In response to a report that attempted to debunk some of the conclusions drawn by Mayer and McHugh, HRC noted that most medical experts agree that so-called “conversion therapy” can’t change a person’s sexual orientation or gender identity, and that transgender patients benefit from receiving gender-affirming care.
HRC also pointed out that McHugh has made several statements disparaging transgender people who seek out gender confirmation surgery, calling transgender people “counterfeits” and “impersonators.” He has also referred to homosexuality as an “erroneous desire.”
Mayer and McHugh’s report has “the credibility of a middle-school essay,” says McBride, and criticizes the decision to publish it in The New Atlantis, rather than a peer-reviewed journal.
“Beyond the media narrative around this, it’s pretty thinly veiled in its pursuit of seeming academic and rigorous and objective,” she says. “There’s no question this was written in an attempt to provide anti-transgender forces with something that they could source to. It is an attempt to provide, in these court cases, anti-equality forces with some leg to stand on.
“This piece would be laughable if not for the potential harm it can do to transgender people, and in particular, transgender children,” she continues. “My hope is that folks have learned a lesson from the marriage equality fight, that objective, fair-minded judges will not be fooled by this essay. But that’s certainly their intention, and it’s certainly the threat that it poses.”
Licensed professional counselor Kris Oseth says any implication that sexual orientation or gender identity is caused by factors such as childhood sexual abuse can be problematic for people still coming to terms with their sexuality.
“[It’s] a very harmful message…[to link being gay] to the trauma you’ve gone through,” she says. “I think it can be very damaging. What we know is that there are people who have experienced emotional trauma or sexual trauma, and they are not gay. They do not become homosexual.”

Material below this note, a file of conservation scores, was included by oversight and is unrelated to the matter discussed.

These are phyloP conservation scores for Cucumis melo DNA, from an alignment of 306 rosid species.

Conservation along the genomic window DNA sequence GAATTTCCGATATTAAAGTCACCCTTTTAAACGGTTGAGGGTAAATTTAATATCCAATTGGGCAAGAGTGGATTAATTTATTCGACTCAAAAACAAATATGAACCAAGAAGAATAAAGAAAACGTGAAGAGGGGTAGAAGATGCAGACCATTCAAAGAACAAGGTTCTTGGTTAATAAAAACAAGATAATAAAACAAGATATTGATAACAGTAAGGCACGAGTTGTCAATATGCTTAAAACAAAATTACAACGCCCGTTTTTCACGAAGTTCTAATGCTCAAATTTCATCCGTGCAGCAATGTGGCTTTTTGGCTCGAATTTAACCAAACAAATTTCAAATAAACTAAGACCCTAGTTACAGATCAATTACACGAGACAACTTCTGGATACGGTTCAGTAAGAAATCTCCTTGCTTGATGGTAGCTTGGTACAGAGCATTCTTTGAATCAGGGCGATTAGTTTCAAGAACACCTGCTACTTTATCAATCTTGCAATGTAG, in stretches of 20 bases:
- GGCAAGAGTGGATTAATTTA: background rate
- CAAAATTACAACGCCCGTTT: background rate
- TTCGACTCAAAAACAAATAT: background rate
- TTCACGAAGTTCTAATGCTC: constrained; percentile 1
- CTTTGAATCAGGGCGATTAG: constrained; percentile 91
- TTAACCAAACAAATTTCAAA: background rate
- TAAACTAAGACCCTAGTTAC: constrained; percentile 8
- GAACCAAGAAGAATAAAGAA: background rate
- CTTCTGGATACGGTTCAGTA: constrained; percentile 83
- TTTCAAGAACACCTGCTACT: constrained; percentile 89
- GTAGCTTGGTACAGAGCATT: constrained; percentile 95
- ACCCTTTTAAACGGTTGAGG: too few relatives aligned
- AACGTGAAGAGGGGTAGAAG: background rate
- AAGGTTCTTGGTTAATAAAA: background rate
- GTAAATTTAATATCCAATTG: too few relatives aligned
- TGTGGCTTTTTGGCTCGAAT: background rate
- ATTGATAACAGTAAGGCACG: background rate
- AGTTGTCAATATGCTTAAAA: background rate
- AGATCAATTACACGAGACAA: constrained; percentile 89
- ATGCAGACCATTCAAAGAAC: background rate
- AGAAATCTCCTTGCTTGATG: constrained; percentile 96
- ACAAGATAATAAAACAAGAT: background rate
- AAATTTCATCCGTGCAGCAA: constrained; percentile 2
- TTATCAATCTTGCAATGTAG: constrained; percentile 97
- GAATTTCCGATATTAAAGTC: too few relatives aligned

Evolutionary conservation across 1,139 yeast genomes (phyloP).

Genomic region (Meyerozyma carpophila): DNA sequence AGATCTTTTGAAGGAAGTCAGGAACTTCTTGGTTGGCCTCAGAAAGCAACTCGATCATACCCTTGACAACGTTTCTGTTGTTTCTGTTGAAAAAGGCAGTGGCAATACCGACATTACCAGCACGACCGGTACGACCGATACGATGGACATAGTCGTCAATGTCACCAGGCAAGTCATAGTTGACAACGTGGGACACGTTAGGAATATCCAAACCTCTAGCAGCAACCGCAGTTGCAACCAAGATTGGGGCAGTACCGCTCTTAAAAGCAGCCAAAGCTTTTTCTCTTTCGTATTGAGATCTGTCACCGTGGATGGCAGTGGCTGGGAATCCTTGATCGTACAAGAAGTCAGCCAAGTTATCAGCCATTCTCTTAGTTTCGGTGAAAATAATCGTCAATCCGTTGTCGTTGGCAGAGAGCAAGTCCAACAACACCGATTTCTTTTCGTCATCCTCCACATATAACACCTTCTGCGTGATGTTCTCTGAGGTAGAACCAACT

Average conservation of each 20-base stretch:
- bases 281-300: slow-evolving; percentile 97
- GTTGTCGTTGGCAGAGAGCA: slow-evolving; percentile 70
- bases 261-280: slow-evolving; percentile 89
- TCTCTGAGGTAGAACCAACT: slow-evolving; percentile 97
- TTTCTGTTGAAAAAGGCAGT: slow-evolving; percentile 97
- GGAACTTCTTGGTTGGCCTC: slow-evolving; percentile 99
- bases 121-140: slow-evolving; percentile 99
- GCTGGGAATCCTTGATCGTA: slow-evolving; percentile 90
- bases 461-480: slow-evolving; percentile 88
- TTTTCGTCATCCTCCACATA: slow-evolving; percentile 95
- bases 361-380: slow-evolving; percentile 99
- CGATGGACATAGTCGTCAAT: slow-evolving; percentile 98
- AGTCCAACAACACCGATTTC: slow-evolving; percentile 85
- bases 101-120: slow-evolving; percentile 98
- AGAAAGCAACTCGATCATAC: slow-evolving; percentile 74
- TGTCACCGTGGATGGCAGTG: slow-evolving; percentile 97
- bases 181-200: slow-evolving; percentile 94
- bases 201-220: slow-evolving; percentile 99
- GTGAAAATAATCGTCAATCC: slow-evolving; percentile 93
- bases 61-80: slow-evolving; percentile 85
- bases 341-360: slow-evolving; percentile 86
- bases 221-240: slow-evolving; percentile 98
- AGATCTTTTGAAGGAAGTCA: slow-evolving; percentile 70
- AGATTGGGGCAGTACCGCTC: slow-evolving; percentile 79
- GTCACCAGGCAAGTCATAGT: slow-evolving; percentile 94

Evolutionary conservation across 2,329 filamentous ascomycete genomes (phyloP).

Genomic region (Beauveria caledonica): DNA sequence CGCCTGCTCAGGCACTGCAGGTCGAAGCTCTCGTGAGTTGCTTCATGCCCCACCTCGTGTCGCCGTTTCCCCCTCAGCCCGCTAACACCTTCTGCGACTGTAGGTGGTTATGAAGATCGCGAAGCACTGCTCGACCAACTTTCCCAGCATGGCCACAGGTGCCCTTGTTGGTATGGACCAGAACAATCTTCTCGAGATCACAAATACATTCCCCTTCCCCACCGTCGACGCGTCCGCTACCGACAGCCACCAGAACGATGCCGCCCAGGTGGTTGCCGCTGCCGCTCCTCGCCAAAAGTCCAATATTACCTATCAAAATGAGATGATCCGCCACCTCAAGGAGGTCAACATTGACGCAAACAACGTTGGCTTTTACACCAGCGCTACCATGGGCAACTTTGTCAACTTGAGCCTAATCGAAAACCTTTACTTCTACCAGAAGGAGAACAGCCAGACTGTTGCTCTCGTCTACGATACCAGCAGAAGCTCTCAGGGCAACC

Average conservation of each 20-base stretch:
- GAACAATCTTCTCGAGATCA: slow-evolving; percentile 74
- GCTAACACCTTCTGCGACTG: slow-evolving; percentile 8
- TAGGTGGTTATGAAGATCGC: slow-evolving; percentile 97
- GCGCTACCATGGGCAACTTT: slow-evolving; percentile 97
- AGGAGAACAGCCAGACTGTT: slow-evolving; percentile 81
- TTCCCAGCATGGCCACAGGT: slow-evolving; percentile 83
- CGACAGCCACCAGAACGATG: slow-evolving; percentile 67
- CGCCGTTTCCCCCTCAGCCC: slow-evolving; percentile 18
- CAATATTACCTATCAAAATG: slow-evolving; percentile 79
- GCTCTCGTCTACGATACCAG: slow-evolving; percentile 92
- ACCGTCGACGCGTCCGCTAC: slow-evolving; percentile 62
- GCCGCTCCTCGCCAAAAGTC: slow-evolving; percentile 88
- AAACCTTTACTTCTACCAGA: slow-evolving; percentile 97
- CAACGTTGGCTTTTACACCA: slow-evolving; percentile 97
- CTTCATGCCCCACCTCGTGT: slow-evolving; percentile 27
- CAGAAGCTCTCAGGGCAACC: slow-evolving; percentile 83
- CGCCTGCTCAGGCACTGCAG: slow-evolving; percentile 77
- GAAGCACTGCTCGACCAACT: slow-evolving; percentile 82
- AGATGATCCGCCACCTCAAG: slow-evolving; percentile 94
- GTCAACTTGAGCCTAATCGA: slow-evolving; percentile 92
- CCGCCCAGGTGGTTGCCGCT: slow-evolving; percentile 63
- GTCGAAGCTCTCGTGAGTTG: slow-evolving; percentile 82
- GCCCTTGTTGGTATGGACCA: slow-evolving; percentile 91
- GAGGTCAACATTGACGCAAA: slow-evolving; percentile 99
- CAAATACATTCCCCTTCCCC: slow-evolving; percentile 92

Jones adds that many people often become aware of their sexual orientation and gender identity from an early age, often around 3 or 4 years old, which would undermine the argument that homosexuality or transgenderism is a conscious choice.
“Children’s minds aren’t sophisticated enough at such a young age to be making choices like that,” he says. “The fact is that, whatever causes it, it’s something innate and built-in, that we cannot change.”
Many of the clients Jones sees who identify as LGBT are not necessarily struggling with their gender identity or sexual orientation, but are trying to navigate societal expectations and are dealing with personal relationships, including familial acceptance.
“They’re struggling with how to get through the system to be who they are. And how to get through all of this red tape just to be themselves,” he says.
Like LGBT advocates and fellow therapists, Williams has some concerns that anti-LGBT forces may attempt to use Mayer and McHugh’s report to justify discriminatory actions. But he also points out that the gay community has been able to gain greater societal acceptance even without a “silver bullet” that definitively links homosexuality to a person’s genetics.
“The real point here is: why does it matter?” he says. “Why is people’s sexuality, or their gender expression, such a big deal? And that goes back to long-ago attempts by the Church to regulate people and by societies to regulate people and what they do. But in today’s society, who cares what you do in the privacy of your own home?”